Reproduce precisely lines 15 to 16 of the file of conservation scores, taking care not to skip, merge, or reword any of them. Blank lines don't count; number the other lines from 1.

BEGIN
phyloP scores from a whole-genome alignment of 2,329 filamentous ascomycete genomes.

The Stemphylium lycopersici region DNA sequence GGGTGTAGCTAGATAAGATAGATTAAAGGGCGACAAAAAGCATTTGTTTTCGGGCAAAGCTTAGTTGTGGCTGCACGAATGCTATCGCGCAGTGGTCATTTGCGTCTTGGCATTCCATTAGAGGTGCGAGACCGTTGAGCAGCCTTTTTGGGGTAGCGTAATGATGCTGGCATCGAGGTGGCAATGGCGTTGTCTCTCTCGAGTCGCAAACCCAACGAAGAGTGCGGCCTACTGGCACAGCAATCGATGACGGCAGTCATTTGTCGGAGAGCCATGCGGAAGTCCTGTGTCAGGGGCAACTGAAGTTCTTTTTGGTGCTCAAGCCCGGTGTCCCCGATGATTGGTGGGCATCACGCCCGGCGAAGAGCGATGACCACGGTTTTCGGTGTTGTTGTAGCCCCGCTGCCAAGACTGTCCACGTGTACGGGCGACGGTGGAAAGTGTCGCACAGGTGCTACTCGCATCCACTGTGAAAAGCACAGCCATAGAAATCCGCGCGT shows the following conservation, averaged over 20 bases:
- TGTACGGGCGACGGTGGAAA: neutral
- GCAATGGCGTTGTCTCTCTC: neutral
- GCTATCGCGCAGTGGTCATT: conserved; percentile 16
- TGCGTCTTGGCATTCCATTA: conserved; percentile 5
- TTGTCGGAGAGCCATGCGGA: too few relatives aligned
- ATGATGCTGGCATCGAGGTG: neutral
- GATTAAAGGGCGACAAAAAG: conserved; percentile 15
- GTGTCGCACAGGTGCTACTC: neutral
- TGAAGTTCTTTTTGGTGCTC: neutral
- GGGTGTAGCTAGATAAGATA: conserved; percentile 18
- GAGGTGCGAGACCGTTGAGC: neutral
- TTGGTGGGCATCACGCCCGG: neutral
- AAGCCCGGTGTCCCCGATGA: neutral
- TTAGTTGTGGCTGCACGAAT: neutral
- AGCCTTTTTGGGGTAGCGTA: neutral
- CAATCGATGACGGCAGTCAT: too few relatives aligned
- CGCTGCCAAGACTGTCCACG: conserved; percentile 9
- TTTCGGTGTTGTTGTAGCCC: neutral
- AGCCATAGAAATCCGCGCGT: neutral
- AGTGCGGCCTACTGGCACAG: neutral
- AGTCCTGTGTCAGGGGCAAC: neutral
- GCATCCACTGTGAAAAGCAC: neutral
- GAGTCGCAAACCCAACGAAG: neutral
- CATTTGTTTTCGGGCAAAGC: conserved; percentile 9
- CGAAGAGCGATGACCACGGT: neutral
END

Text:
- AAGCCCGGTGTCCCCGATGA: neutral
- TTAGTTGTGGCTGCACGAAT: neutral